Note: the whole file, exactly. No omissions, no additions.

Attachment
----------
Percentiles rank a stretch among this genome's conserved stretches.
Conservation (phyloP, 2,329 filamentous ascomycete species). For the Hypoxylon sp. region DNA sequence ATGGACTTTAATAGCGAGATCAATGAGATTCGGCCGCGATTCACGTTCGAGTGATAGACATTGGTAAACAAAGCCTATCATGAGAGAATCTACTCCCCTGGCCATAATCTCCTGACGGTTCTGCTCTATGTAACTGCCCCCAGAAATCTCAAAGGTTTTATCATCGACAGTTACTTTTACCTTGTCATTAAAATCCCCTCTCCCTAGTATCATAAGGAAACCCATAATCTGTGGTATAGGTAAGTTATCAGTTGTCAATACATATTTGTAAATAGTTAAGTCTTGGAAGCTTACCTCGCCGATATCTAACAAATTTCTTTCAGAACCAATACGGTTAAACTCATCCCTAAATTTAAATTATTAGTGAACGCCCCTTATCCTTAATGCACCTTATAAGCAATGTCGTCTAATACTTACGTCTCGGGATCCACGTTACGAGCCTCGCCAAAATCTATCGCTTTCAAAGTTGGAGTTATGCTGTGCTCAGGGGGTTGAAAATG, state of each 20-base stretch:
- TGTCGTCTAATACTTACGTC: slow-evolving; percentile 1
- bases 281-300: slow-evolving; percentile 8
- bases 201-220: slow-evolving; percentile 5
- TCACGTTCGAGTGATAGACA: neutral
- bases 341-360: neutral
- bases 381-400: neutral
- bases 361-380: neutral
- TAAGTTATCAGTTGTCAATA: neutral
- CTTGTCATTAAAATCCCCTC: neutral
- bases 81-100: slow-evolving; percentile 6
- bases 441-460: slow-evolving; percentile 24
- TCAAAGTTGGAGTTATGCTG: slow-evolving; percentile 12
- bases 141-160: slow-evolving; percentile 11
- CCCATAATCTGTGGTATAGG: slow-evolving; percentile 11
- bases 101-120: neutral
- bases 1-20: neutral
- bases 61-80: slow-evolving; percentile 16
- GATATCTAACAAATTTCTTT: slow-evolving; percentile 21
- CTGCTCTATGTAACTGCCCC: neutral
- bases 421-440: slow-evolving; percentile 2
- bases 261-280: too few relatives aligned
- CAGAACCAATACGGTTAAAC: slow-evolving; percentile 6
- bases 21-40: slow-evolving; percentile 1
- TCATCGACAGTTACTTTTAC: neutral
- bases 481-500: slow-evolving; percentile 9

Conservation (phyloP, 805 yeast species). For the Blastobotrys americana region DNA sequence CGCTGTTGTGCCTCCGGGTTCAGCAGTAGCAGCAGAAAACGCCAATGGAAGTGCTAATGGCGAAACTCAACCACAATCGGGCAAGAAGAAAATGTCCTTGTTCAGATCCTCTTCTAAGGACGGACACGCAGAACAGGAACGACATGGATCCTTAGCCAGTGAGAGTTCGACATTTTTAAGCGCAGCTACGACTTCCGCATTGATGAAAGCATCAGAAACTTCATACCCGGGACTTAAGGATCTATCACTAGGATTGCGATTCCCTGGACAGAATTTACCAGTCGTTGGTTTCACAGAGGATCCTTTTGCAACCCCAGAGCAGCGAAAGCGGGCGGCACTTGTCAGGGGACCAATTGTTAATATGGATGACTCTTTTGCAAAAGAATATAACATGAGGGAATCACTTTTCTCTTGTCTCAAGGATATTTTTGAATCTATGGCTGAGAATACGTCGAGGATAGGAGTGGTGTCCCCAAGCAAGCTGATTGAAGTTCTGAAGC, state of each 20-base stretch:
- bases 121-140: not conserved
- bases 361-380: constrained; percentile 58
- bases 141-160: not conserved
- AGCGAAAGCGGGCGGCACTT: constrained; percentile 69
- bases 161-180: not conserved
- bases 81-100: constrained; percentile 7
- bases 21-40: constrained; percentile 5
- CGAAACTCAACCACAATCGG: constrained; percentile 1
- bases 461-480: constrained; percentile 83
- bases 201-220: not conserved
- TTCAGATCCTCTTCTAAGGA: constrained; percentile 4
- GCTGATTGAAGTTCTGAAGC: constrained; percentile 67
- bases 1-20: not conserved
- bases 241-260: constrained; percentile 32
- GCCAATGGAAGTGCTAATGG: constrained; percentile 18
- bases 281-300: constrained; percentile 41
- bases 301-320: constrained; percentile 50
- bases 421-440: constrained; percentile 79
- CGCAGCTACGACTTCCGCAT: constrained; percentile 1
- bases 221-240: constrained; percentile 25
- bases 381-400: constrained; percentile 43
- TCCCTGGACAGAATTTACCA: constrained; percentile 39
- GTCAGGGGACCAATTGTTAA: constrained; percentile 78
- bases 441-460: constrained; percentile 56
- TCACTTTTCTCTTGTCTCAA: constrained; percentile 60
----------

Percentiles rank a stretch among this genome's conserved stretches.
Conservation (phyloP, 2,329 filamentous ascomycete species). For the Hypoxylon sp. region DNA sequence ATGGACTTTAATAGCGAGATCAATGAGATTCGGCCGCGATTCACGTTCGAGTGATAGACATTGGTAAACAAAGCCTATCATGAGAGAATCTACTCCCCTGGCCATAATCTCCTGACGGTTCTGCTCTATGTAACTGCCCCCAGAAATCTCAAAGGTTTTATCATCGACAGTTACTTTTACCTTGTCATTAAAATCCCCTCTCCCTAGTATCATAAGGAAACCCATAATCTGTGGTATAGGTAAGTTATCAGTTGTCAATACATATTTGTAAATAGTTAAGTCTTGGAAGCTTACCTCGCCGATATCTAACAAATTTCTTTCAGAACCAATACGGTTAAACTCATCCCTAAATTTAAATTATTAGTGAACGCCCCTTATCCTTAATGCACCTTATAAGCAATGTCGTCTAATACTTACGTCTCGGGATCCACGTTACGAGCCTCGCCAAAATCTATCGCTTTCAAAGTTGGAGTTATGCTGTGCTCAGGGGGTTGAAAATG, state of each 20-base stretch:
- TGTCGTCTAATACTTACGTC: slow-evolving; percentile 1
- bases 281-300: slow-evolving; percentile 8
- bases 201-220: slow-evolving; percentile 5
- TCACGTTCGAGTGATAGACA: neutral
- bases 341-360: neutral
- bases 381-400: neutral
- bases 361-380: neutral
- TAAGTTATCAGTTGTCAATA: neutral
- CTTGTCATTAAAATCCCCTC: neutral
- bases 81-100: slow-evolving; percentile 6
- bases 441-460: slow-evolving; percentile 24
- TCAAAGTTGGAGTTATGCTG: slow-evolving; percentile 12
- bases 141-160: slow-evolving; percentile 11
- CCCATAATCTGTGGTATAGG: slow-evolving; percentile 11
- bases 101-120: neutral
- bases 1-20: neutral
- bases 61-80: slow-evolving; percentile 16
- GATATCTAACAAATTTCTTT: slow-evolving; percentile 21
- CTGCTCTATGTAACTGCCCC: neutral
- bases 421-440: slow-evolving; percentile 2
- bases 261-280: too few relatives aligned
- CAGAACCAATACGGTTAAAC: slow-evolving; percentile 6
- bases 21-40: slow-evolving; percentile 1
- TCATCGACAGTTACTTTTAC: neutral
- bases 481-500: slow-evolving; percentile 9

Conservation (phyloP, 805 yeast species). For the Blastobotrys americana region DNA sequence CGCTGTTGTGCCTCCGGGTTCAGCAGTAGCAGCAGAAAACGCCAATGGAAGTGCTAATGGCGAAACTCAACCACAATCGGGCAAGAAGAAAATGTCCTTGTTCAGATCCTCTTCTAAGGACGGACACGCAGAACAGGAACGACATGGATCCTTAGCCAGTGAGAGTTCGACATTTTTAAGCGCAGCTACGACTTCCGCATTGATGAAAGCATCAGAAACTTCATACCCGGGACTTAAGGATCTATCACTAGGATTGCGATTCCCTGGACAGAATTTACCAGTCGTTGGTTTCACAGAGGATCCTTTTGCAACCCCAGAGCAGCGAAAGCGGGCGGCACTTGTCAGGGGACCAATTGTTAATATGGATGACTCTTTTGCAAAAGAATATAACATGAGGGAATCACTTTTCTCTTGTCTCAAGGATATTTTTGAATCTATGGCTGAGAATACGTCGAGGATAGGAGTGGTGTCCCCAAGCAAGCTGATTGAAGTTCTGAAGC, state of each 20-base stretch:
- bases 121-140: not conserved
- bases 361-380: constrained; percentile 58
- bases 141-160: not conserved
- AGCGAAAGCGGGCGGCACTT: constrained; percentile 69
- bases 161-180: not conserved
- bases 81-100: constrained; percentile 7
- bases 21-40: constrained; percentile 5
- CGAAACTCAACCACAATCGG: constrained; percentile 1
- bases 461-480: constrained; percentile 83
- bases 201-220: not conserved
- TTCAGATCCTCTTCTAAGGA: constrained; percentile 4
- GCTGATTGAAGTTCTGAAGC: constrained; percentile 67
- bases 1-20: not conserved
- bases 241-260: constrained; percentile 32
- GCCAATGGAAGTGCTAATGG: constrained; percentile 18
- bases 281-300: constrained; percentile 41
- bases 301-320: constrained; percentile 50
- bases 421-440: constrained; percentile 79
- CGCAGCTACGACTTCCGCAT: constrained; percentile 1
- bases 221-240: constrained; percentile 25
- bases 381-400: constrained; percentile 43
- TCCCTGGACAGAATTTACCA: constrained; percentile 39
- GTCAGGGGACCAATTGTTAA: constrained; percentile 78
- bases 441-460: constrained; percentile 56
- TCACTTTTCTCTTGTCTCAA: constrained; percentile 60